Nevertheless, it is true that Indians are peculiarly liable to accept tradition and report as history, uncritically and without sufficient examination. They will have to rid themselves of this loose thinking and easy way of arriving at conclusions.
But I have digressed and wandered away from the gods and goddesses and the days when myth and legend began. Those were the days when life was full and in harmony with nature, when man’s mind gazed with wonder and delight at the mystery of the universe, when heaven and earth seemed very near to each other, and the gods and goddesses came down from Kailasa or their other Himalayan haunts, even as the gods of Olympus used to come down, to play with and sometimes punish men and women. Out of this abundant life and rich imagination grew myth and legend and strong and beautiful gods and goddesses, for the ancient Indians, like the Greeks, were lovers of beauty and of life. Professor Gilbert Murray* tells us of the sheer beauty of the Olympian system. That description might well apply to the early creations of the Indian mind also. ‘They are artists’ dreams, ideals, allegories; they are symbols of something beyond themselves. They are gods of half-rejected tradition, of unconscious make-believe, of aspiration. They are gods to whom doubtful philosophers can pray, with all a philosopher’s due caution, as to many radiant and heart-searching hypotheses. They are not gods in whom anyone believes as a hard fact.’ Equally applicable to India is what Professor Murray adds: ‘As the most beautiful image carved by man was not the god, but only a symbol to help towards conceiving the god; so the god himself, when conceived, was not the reality but only a symbol to help towards conceiving the reality…. Meanwhile they issued no creeds that contradicted knowledge, no commands that made man sin against his own inner light.’
Gradually the days of the Vedic and other gods and goddesses receded into the background and hard and abstruse philosophy took their place. But in the minds of the people these images still floated, companions in joy and friends in distress, symbols of their own vaguely-felt ideals and aspirations. And round them poets wrapped their fancies and built the houses of their dreams, full of rich embroidery and lovely fantasy. Many of these legends and poets’ fancies have been delightfully adapted by F. W. Bain in his series of little books containing stories from Indian mythology. In one of these, ‘The Digit of the Moon,’ we are told of the creation of woman. ‘In the beginning, when Twashtri (the Divine Artificer) came to the creation of woman he found that he had exhausted his materials in the making of man and that no solid elements were left. In this dilemma, after profound meditation, he did as follows: he took the rotundity of the moon, and the curves of the creepers, and the clinging of tendrils, and the trembling of grass, and the slenderness of the reed, and the bloom of flowers, and the lightness of leaves, and the tapering of the elephant’s trunk, and the glances of deer, and the clustering of rows of bees, and the joyous gaiety of sun-beams, and the weeping of clouds, and the fickleness of the winds, and the timidity of the hare, and the vanity of the peacock, and the softness of the parrot’s bosom, and the hardness of adamant, and the sweetness of honey, and the cruelty of the tiger, and the warm glow of fire, and the coldnesss of snow, and the chattering of jays, and the cooing of the kokila, and the hypocrisy of the crane, and the fidelity of the chakravaka; and compounding all these together, he made woman and gave her to man.’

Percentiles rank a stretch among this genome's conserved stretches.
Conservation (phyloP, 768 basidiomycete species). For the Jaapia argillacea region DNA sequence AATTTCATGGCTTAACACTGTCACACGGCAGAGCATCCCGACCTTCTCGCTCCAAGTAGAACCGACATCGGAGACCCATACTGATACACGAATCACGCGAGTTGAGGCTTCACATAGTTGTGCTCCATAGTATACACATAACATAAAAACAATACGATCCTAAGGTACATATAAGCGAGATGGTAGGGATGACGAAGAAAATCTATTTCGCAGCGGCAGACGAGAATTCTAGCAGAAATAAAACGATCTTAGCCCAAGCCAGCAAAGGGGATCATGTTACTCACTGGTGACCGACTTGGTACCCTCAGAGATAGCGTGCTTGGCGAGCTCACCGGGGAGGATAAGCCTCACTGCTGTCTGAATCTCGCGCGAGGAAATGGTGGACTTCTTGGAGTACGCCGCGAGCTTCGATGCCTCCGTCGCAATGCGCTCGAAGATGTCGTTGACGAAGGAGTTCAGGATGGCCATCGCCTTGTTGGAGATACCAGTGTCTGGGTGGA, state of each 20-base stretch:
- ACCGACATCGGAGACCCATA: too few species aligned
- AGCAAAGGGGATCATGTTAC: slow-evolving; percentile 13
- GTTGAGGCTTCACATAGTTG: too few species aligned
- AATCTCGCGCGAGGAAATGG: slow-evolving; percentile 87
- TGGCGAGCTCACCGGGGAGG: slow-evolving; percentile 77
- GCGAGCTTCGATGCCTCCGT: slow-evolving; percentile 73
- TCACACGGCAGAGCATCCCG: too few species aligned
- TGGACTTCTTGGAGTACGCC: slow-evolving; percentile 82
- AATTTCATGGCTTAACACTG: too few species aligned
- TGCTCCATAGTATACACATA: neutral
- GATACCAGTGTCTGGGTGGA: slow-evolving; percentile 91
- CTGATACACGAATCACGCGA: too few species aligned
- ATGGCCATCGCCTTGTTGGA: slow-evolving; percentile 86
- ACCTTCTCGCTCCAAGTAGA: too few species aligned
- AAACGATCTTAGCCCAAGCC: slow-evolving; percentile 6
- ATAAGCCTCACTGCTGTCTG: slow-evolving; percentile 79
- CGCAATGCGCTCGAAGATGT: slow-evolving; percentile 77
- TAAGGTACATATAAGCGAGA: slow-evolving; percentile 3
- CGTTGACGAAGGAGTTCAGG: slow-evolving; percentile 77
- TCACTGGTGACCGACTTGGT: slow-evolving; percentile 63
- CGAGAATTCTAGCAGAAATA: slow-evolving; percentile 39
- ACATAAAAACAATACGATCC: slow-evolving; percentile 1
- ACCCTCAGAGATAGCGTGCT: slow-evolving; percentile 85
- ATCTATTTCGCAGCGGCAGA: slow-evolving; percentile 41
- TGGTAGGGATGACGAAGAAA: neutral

* The story of the innumerable translations and adaptations of the ‘Panchatantra’ into Asiatic and European languages is a long, intricate, and fascinating one. The first known translation was from Sanskrit into Pahlavi in the middle of the sixth century A.C. at the instance of Khusrau Anushirwan, Emperor of Persia. Soon after (c. 570 A.C.) a Syrian translation appeared, and later on an Arabic one. In the eleventh century new translations appeared in Syrian, Arabic, and Persian, the last named becoming famous as the story of ‘Kalia Daman.’ It was through these translations that the ‘Panchatantra’ readied Europe. There was a Greek translation from the Syrian at the end of the eleventh century, and a little later a Hebrew translation. In the fifteenth and sixteenth centuries a number of transla-tions and adaptations appeared in Latin, Italian, Spanish, German, Swedish, Danish, Dutch Icelandic, French, English, Hungarian, Turkish, and a number of Slav languages. Thus the stories of the ‘Panchatantra’ merged into Asiatic and European literatures.